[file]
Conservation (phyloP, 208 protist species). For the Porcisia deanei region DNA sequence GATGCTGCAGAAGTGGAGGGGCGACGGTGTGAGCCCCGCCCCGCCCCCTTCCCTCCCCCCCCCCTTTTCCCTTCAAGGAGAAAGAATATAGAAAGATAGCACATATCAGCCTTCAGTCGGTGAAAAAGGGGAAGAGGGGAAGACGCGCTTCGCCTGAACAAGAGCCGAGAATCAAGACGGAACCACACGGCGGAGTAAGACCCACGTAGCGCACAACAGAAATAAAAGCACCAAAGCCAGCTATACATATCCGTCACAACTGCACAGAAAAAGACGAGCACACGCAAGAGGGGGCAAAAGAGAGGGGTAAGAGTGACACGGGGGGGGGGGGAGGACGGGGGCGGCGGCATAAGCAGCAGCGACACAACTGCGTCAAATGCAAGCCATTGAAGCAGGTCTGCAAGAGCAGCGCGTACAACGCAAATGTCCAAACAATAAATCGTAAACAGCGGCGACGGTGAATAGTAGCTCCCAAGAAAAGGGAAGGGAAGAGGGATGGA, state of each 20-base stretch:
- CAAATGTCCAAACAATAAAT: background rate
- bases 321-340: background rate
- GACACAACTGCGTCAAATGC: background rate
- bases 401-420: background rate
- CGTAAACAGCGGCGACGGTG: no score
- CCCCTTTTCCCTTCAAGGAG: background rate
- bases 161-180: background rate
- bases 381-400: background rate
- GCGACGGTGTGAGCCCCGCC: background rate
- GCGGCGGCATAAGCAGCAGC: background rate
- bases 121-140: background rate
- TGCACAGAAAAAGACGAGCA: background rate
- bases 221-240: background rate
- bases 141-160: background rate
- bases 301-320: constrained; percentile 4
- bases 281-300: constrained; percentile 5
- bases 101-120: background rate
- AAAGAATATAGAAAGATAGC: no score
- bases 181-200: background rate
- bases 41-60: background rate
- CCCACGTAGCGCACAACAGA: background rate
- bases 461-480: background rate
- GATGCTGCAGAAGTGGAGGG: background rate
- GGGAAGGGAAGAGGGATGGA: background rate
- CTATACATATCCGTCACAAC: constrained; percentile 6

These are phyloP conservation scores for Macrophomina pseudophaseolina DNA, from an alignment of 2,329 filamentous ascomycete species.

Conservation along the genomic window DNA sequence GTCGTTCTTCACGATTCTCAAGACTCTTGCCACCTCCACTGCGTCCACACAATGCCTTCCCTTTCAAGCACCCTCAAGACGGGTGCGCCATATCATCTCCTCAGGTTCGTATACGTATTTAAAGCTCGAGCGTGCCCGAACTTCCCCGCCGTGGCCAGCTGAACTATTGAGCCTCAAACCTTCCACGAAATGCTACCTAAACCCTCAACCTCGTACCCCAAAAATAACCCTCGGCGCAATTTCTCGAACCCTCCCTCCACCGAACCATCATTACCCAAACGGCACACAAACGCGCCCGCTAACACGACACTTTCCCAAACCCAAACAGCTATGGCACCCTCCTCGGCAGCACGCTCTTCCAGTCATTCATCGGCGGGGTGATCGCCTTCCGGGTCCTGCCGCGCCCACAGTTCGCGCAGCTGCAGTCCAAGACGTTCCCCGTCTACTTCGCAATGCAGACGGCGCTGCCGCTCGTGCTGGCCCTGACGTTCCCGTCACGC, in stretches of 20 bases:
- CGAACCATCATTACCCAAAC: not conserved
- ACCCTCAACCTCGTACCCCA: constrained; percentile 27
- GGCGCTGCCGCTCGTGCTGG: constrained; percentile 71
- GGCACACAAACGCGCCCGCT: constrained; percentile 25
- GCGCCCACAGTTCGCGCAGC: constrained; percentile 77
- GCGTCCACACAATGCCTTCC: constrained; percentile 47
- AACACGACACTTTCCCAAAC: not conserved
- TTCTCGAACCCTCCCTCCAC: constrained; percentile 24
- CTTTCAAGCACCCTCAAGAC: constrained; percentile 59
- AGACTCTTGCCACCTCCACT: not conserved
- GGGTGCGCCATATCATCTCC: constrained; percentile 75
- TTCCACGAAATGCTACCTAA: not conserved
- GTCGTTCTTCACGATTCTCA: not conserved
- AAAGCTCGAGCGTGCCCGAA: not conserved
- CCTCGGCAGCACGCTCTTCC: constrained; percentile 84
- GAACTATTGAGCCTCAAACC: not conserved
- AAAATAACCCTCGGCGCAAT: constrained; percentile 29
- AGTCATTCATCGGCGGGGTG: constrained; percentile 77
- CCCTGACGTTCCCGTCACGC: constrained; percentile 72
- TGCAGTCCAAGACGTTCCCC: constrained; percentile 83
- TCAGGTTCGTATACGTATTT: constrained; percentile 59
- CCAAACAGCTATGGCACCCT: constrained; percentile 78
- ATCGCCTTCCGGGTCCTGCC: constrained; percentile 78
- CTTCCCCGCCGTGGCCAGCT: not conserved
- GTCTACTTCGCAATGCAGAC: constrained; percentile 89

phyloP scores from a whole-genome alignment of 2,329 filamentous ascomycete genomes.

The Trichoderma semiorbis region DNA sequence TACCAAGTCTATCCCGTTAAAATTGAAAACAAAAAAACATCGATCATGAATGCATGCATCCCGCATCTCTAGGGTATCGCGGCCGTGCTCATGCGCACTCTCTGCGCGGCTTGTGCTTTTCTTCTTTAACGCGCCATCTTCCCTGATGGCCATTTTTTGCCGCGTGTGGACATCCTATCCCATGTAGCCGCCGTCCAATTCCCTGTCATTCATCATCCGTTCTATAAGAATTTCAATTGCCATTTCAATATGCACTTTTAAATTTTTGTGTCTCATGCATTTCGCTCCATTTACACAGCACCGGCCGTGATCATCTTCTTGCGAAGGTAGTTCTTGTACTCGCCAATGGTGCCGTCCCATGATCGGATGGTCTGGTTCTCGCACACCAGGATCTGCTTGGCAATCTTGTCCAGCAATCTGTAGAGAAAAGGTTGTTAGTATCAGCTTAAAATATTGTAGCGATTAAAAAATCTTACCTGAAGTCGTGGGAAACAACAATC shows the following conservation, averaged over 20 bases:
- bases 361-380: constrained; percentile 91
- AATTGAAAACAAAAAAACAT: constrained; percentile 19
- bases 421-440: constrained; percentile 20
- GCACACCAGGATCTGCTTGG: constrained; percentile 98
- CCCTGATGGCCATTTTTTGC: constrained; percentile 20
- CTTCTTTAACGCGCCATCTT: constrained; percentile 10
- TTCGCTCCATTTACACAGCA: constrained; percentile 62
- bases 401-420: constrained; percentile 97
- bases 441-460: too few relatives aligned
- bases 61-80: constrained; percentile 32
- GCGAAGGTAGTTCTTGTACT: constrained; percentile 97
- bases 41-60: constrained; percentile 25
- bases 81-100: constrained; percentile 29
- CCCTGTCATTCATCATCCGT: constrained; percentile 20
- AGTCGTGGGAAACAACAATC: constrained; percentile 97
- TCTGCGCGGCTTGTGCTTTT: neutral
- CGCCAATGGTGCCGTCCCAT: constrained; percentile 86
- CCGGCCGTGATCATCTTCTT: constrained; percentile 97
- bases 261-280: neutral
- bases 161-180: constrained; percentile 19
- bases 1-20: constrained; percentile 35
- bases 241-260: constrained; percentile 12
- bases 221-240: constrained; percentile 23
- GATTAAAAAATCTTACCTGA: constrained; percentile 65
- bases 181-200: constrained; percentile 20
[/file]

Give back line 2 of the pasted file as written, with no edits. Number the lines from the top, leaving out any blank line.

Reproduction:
- CAAATGTCCAAACAATAAAT: background rate